One more reminder, don’t confuse this one with two nested loops iterating the same collection. In that case the Big O is called Quadratic time O(n ^ 2). Just make sure to double check whenever you see 2 nested loops, it doesn’t always mean they loop through the same list!

Quick reminders:

  • Looping through 2 seperate arrays one after another = O(a + b)
    Any step that happens one after another, we add them => +
  • Looping through 2 nested seperate arrays = O (a * b)
    Any step that is nested, we multiply them => *

Loops using same input:

  • Looping through same array one after another => O(n + n) => O(2n) => O(n) or Linear Time (See the calculation details on the next section)
  • Looping through same array with 2 nested loops = O(n ^ 2) or Quadratic Time

Drop the constants

Our main goal is to figure out how things are scaling roughly on the long term. When we talk about the constants, we know the fact they don’t change no matter how big is the input size — and that’s a reason why we drop them at the end. Because a constant part combined with other complexities doesn’t have an impact on scaling when we are looking for a pattern.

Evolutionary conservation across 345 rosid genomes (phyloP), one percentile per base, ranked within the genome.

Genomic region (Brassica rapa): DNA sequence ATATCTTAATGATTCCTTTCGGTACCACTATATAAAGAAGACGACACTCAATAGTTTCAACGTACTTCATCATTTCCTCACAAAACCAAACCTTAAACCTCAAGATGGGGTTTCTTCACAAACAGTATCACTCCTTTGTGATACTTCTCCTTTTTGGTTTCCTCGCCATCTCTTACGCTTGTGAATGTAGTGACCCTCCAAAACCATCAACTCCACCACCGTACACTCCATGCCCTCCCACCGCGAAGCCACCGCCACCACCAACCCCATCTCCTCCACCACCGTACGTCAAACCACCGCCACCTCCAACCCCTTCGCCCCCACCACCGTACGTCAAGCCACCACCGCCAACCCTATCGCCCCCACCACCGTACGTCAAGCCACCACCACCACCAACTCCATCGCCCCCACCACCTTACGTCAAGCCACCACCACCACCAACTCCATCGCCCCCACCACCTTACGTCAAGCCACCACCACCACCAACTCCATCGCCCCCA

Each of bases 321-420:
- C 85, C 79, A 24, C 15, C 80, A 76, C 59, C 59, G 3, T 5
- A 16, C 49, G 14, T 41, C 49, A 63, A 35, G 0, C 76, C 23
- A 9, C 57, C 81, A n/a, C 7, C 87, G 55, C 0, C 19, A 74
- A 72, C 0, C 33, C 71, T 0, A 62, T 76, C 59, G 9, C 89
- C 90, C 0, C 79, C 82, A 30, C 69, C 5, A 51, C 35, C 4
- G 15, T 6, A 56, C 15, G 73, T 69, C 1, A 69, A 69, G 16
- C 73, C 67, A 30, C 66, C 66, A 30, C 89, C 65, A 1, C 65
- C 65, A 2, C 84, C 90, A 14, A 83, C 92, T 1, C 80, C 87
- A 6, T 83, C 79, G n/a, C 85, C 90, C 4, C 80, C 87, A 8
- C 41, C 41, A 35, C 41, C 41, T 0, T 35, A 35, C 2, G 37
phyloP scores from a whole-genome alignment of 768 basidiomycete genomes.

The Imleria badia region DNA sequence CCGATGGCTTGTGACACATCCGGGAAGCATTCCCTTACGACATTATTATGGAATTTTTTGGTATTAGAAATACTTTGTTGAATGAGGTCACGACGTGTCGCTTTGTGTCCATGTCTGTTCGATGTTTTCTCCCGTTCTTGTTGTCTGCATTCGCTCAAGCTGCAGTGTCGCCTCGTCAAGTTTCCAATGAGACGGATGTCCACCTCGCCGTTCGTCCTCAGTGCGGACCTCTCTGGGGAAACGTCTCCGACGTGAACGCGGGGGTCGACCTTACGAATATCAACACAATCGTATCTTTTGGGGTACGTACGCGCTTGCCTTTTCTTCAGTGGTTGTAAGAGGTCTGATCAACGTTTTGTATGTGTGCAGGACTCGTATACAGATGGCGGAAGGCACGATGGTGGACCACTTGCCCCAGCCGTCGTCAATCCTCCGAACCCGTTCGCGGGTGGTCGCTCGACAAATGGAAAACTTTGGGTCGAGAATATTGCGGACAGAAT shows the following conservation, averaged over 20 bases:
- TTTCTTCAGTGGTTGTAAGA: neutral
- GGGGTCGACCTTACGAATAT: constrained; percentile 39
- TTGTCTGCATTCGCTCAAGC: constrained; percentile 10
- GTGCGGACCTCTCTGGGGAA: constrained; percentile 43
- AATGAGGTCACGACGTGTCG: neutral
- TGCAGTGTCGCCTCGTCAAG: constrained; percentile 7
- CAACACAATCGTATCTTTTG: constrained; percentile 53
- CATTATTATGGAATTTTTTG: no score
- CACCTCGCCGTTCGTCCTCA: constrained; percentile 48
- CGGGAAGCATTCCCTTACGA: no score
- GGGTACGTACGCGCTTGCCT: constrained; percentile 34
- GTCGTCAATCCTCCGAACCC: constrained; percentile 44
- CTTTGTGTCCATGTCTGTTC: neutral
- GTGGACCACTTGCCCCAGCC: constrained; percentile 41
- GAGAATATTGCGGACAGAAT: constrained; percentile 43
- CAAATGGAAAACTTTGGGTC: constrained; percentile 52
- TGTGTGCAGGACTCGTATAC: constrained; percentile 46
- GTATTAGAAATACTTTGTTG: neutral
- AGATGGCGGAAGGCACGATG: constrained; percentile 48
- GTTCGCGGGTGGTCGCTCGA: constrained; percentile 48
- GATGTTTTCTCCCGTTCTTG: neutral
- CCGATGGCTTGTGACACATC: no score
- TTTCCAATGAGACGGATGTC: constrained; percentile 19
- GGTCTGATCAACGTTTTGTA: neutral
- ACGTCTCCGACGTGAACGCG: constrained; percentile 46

Example:

const numbers = [1, 2, 3, 4, 5, 6]// function recieves a single input
function printFirstHalf (list) {
// iterates through list -> O(n) Linear time
for (let i = 0; i < list.length / 2; i++) {
console.log(list[i])
}
}
printFirstHalf(numbers)
// Big O total => O (n / 2)
/*
OUTPUT:
1
2
3
*/

What would be the Big O of printFirstHalf function?

Again — it has a linear time, but with one interesting part: only iterates the half length of the array. Therefore we can call the Big O total of this function as: O (n / 2)

But we are not done yet. If you look at this function second time, even it goes through the half of the list — execution time is still dependent on the input length. In the long term, pattern wise it is still directly linked to the length of input.

In this case we just drop the constant part:
O (n / 2) -> drop the constant (2) -> end result = O(n)

Another example:

const numbers = [1, 2, 3]// function recieves a single input
function printTwiceForNoReason (list) {
// iterates through list -> O(n) Linear time
for (let i = 0; i < list.length; i++) {
console.log(list[i])
}
// iterates through the same list again -> O(n) Linear time
for (let j = 0; j < list.length; j++) {
console.log(list[j])
}
}
printTwiceForNoReason(numbers)// Big O total => O (n + n) => O (2n)/*
OUTPUT:
1
2
3
1
2
3
*/

Here we have 2 loops going through same list one after another, at the end we are ending up with O(n + n) since we are using the same list.